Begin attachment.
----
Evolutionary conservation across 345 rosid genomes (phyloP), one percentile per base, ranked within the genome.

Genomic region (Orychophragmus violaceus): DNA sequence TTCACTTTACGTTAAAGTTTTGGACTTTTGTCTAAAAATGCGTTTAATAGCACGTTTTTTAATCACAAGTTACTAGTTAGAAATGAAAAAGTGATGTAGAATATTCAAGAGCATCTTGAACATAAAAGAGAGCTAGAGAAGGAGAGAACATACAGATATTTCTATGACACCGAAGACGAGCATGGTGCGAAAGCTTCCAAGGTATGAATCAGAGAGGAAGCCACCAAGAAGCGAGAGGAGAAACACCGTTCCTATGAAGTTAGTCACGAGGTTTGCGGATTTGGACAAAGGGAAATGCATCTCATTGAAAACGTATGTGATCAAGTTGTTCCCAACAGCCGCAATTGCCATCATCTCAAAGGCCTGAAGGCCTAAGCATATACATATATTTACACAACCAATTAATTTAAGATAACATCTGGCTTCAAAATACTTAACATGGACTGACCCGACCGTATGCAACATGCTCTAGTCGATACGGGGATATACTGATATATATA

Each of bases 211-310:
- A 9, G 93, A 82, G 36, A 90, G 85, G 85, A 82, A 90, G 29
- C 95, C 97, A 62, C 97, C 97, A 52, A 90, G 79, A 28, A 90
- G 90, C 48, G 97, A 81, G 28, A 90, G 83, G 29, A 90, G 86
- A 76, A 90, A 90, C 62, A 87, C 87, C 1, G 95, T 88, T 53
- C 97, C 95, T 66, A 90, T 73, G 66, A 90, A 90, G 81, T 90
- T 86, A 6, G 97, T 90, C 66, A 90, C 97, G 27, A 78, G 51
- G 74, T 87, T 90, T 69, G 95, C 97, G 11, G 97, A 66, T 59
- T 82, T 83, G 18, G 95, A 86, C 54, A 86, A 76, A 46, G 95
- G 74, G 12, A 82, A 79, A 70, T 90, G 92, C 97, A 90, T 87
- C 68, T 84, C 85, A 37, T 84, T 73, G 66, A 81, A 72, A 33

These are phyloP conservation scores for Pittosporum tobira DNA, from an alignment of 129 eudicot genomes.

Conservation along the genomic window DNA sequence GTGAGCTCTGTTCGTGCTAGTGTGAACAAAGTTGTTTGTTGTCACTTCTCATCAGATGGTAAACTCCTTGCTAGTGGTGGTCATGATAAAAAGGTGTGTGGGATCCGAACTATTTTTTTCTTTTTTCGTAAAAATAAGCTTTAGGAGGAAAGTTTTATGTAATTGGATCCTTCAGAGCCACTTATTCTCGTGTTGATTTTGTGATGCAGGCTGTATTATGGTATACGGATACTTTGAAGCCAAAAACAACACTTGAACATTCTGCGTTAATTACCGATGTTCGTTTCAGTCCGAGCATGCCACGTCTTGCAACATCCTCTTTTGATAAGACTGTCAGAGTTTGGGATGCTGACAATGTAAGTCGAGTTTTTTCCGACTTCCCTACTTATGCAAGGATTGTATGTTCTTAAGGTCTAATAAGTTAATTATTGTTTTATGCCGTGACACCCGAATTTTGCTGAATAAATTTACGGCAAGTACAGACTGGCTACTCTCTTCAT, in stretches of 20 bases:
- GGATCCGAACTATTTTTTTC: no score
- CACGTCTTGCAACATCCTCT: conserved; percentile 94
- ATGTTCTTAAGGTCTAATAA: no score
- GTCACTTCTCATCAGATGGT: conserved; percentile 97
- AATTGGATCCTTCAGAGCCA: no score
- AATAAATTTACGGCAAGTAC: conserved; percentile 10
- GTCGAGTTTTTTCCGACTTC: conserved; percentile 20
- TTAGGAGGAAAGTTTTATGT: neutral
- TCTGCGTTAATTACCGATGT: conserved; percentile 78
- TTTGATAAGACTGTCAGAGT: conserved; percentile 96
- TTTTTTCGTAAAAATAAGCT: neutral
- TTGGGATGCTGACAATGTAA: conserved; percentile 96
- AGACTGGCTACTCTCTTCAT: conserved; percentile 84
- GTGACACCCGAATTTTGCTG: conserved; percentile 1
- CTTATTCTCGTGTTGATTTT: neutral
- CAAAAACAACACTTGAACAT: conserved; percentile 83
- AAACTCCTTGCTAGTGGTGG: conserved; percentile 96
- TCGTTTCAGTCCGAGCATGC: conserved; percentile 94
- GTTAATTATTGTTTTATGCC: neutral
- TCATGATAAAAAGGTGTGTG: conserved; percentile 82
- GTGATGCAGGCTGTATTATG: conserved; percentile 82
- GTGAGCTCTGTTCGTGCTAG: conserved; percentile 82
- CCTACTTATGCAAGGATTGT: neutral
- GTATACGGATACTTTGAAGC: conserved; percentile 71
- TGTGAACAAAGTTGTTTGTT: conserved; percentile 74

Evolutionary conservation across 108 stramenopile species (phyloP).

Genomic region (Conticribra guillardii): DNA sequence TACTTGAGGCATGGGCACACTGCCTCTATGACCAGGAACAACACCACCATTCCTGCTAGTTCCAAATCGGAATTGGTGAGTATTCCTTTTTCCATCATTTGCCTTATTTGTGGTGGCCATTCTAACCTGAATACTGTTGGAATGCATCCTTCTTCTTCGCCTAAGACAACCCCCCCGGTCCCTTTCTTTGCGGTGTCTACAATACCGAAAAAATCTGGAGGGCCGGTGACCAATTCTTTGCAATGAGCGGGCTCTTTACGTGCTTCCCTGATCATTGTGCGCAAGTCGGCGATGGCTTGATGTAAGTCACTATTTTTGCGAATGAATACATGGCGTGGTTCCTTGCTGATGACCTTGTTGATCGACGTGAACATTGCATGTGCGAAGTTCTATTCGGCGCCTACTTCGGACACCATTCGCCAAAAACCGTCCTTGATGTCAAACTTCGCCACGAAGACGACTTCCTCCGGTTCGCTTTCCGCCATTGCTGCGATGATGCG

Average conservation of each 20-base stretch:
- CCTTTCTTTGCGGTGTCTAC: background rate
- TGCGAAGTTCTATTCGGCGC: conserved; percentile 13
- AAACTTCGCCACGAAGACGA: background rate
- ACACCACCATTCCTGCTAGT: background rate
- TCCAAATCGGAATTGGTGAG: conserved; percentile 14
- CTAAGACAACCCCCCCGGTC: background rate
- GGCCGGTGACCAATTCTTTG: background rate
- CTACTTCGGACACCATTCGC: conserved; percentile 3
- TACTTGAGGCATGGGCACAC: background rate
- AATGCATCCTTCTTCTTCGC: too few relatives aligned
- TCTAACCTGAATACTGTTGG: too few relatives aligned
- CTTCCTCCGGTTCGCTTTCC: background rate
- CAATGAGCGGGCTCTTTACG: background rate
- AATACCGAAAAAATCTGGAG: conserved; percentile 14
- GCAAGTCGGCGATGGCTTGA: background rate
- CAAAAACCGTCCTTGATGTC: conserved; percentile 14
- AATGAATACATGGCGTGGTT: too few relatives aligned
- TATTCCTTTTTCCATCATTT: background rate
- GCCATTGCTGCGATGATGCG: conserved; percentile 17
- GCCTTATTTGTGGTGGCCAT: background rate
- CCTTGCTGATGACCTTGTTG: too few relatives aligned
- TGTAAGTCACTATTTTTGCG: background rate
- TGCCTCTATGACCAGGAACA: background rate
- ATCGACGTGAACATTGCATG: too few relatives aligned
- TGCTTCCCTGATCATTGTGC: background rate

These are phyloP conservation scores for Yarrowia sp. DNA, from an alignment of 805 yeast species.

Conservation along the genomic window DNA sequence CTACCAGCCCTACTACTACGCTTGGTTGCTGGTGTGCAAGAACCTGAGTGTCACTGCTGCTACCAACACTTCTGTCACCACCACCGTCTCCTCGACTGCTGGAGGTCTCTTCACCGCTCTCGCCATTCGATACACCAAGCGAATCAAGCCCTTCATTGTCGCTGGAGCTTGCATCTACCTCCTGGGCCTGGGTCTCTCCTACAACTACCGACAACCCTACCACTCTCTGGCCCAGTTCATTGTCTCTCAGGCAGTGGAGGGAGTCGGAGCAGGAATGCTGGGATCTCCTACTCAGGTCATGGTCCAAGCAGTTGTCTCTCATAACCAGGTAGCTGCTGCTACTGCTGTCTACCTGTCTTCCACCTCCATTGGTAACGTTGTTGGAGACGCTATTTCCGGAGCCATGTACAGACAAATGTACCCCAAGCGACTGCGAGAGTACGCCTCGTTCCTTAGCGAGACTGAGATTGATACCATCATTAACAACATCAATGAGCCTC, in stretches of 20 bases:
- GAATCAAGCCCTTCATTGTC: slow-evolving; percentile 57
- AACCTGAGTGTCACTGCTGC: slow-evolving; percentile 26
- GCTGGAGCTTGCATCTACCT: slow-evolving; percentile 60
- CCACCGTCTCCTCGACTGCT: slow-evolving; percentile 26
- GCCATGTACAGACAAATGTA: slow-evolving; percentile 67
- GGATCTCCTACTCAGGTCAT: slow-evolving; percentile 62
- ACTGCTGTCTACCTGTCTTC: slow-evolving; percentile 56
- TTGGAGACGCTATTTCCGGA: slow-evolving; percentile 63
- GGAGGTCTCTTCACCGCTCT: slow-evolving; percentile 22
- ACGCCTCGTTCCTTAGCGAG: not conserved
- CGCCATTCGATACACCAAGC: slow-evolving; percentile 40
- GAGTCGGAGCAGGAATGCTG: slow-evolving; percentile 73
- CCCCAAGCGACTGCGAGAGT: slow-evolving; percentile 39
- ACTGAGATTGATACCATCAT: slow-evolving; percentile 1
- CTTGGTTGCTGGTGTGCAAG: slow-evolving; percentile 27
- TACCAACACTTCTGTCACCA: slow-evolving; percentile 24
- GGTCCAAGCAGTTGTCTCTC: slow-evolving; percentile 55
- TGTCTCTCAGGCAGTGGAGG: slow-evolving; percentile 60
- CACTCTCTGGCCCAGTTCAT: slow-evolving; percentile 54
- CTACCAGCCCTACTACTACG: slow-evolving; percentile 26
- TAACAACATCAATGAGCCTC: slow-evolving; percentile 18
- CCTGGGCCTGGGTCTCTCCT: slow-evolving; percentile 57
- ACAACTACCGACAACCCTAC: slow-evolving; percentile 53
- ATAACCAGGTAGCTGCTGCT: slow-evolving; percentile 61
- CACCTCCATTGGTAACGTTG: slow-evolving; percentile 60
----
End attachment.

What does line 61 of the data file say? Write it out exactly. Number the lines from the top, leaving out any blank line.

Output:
- TATTCCTTTTTCCATCATTT: background rate